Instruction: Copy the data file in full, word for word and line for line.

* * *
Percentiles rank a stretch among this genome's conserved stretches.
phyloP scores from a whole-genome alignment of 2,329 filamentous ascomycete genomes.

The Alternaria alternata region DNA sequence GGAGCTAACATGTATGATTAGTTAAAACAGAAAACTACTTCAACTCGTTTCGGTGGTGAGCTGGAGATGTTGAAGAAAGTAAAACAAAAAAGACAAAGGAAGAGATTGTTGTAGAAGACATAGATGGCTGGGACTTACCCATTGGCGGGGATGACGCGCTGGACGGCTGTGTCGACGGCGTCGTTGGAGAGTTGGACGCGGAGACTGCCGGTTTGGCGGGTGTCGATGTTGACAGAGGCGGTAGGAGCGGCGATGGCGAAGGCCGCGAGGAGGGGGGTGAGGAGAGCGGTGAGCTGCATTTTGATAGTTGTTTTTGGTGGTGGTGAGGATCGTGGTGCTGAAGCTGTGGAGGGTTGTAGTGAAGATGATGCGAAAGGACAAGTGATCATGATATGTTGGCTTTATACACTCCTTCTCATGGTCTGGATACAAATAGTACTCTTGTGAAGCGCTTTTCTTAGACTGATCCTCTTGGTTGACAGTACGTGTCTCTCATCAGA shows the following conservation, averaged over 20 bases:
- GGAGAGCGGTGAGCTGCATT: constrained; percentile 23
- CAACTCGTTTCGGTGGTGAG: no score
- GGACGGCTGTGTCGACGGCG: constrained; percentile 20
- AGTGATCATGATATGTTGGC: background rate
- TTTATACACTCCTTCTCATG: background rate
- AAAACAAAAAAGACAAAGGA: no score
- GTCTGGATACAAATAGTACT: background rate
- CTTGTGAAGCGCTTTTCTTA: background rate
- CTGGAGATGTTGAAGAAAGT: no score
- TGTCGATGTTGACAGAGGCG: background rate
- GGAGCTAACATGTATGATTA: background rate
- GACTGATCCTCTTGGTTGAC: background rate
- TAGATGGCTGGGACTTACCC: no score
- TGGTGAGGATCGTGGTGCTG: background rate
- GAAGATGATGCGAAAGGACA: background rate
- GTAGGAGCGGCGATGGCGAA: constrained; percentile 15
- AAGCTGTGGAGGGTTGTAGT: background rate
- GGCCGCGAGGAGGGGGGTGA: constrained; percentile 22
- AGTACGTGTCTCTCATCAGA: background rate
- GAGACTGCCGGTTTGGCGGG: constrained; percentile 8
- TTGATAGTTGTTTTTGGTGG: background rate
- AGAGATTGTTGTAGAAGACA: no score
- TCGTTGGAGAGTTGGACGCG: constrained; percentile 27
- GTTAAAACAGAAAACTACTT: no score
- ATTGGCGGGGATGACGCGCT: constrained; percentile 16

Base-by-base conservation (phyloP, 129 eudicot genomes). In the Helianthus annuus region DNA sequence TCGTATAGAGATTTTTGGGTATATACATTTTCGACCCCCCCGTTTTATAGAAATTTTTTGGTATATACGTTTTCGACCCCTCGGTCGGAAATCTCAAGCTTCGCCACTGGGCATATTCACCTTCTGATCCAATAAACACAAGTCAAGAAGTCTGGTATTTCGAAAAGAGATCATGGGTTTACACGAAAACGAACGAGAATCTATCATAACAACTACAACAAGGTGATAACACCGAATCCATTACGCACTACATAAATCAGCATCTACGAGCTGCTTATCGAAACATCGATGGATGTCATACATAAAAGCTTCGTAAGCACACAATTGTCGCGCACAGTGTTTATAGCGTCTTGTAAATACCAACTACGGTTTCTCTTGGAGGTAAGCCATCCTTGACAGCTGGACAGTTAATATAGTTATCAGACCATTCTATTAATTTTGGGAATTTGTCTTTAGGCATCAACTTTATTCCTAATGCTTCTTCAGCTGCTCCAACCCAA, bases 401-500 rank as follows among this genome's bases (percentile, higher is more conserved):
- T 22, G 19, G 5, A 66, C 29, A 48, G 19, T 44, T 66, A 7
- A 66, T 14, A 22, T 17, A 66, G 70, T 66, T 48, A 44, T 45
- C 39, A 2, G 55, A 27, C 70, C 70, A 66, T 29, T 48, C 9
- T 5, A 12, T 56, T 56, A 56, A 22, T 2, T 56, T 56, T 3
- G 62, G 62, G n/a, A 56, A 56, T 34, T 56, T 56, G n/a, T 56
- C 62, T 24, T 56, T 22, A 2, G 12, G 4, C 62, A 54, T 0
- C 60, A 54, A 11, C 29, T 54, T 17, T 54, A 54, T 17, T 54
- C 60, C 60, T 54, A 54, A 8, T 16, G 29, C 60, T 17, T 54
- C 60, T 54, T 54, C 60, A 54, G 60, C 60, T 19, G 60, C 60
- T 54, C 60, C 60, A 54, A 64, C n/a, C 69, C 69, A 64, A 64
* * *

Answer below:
Percentiles rank a stretch among this genome's conserved stretches.
phyloP scores from a whole-genome alignment of 2,329 filamentous ascomycete genomes.

The Alternaria alternata region DNA sequence GGAGCTAACATGTATGATTAGTTAAAACAGAAAACTACTTCAACTCGTTTCGGTGGTGAGCTGGAGATGTTGAAGAAAGTAAAACAAAAAAGACAAAGGAAGAGATTGTTGTAGAAGACATAGATGGCTGGGACTTACCCATTGGCGGGGATGACGCGCTGGACGGCTGTGTCGACGGCGTCGTTGGAGAGTTGGACGCGGAGACTGCCGGTTTGGCGGGTGTCGATGTTGACAGAGGCGGTAGGAGCGGCGATGGCGAAGGCCGCGAGGAGGGGGGTGAGGAGAGCGGTGAGCTGCATTTTGATAGTTGTTTTTGGTGGTGGTGAGGATCGTGGTGCTGAAGCTGTGGAGGGTTGTAGTGAAGATGATGCGAAAGGACAAGTGATCATGATATGTTGGCTTTATACACTCCTTCTCATGGTCTGGATACAAATAGTACTCTTGTGAAGCGCTTTTCTTAGACTGATCCTCTTGGTTGACAGTACGTGTCTCTCATCAGA shows the following conservation, averaged over 20 bases:
- GGAGAGCGGTGAGCTGCATT: constrained; percentile 23
- CAACTCGTTTCGGTGGTGAG: no score
- GGACGGCTGTGTCGACGGCG: constrained; percentile 20
- AGTGATCATGATATGTTGGC: background rate
- TTTATACACTCCTTCTCATG: background rate
- AAAACAAAAAAGACAAAGGA: no score
- GTCTGGATACAAATAGTACT: background rate
- CTTGTGAAGCGCTTTTCTTA: background rate
- CTGGAGATGTTGAAGAAAGT: no score
- TGTCGATGTTGACAGAGGCG: background rate
- GGAGCTAACATGTATGATTA: background rate
- GACTGATCCTCTTGGTTGAC: background rate
- TAGATGGCTGGGACTTACCC: no score
- TGGTGAGGATCGTGGTGCTG: background rate
- GAAGATGATGCGAAAGGACA: background rate
- GTAGGAGCGGCGATGGCGAA: constrained; percentile 15
- AAGCTGTGGAGGGTTGTAGT: background rate
- GGCCGCGAGGAGGGGGGTGA: constrained; percentile 22
- AGTACGTGTCTCTCATCAGA: background rate
- GAGACTGCCGGTTTGGCGGG: constrained; percentile 8
- TTGATAGTTGTTTTTGGTGG: background rate
- AGAGATTGTTGTAGAAGACA: no score
- TCGTTGGAGAGTTGGACGCG: constrained; percentile 27
- GTTAAAACAGAAAACTACTT: no score
- ATTGGCGGGGATGACGCGCT: constrained; percentile 16

Base-by-base conservation (phyloP, 129 eudicot genomes). In the Helianthus annuus region DNA sequence TCGTATAGAGATTTTTGGGTATATACATTTTCGACCCCCCCGTTTTATAGAAATTTTTTGGTATATACGTTTTCGACCCCTCGGTCGGAAATCTCAAGCTTCGCCACTGGGCATATTCACCTTCTGATCCAATAAACACAAGTCAAGAAGTCTGGTATTTCGAAAAGAGATCATGGGTTTACACGAAAACGAACGAGAATCTATCATAACAACTACAACAAGGTGATAACACCGAATCCATTACGCACTACATAAATCAGCATCTACGAGCTGCTTATCGAAACATCGATGGATGTCATACATAAAAGCTTCGTAAGCACACAATTGTCGCGCACAGTGTTTATAGCGTCTTGTAAATACCAACTACGGTTTCTCTTGGAGGTAAGCCATCCTTGACAGCTGGACAGTTAATATAGTTATCAGACCATTCTATTAATTTTGGGAATTTGTCTTTAGGCATCAACTTTATTCCTAATGCTTCTTCAGCTGCTCCAACCCAA, bases 401-500 rank as follows among this genome's bases (percentile, higher is more conserved):
- T 22, G 19, G 5, A 66, C 29, A 48, G 19, T 44, T 66, A 7
- A 66, T 14, A 22, T 17, A 66, G 70, T 66, T 48, A 44, T 45
- C 39, A 2, G 55, A 27, C 70, C 70, A 66, T 29, T 48, C 9
- T 5, A 12, T 56, T 56, A 56, A 22, T 2, T 56, T 56, T 3
- G 62, G 62, G n/a, A 56, A 56, T 34, T 56, T 56, G n/a, T 56
- C 62, T 24, T 56, T 22, A 2, G 12, G 4, C 62, A 54, T 0
- C 60, A 54, A 11, C 29, T 54, T 17, T 54, A 54, T 17, T 54
- C 60, C 60, T 54, A 54, A 8, T 16, G 29, C 60, T 17, T 54
- C 60, T 54, T 54, C 60, A 54, G 60, C 60, T 19, G 60, C 60
- T 54, C 60, C 60, A 54, A 64, C n/a, C 69, C 69, A 64, A 64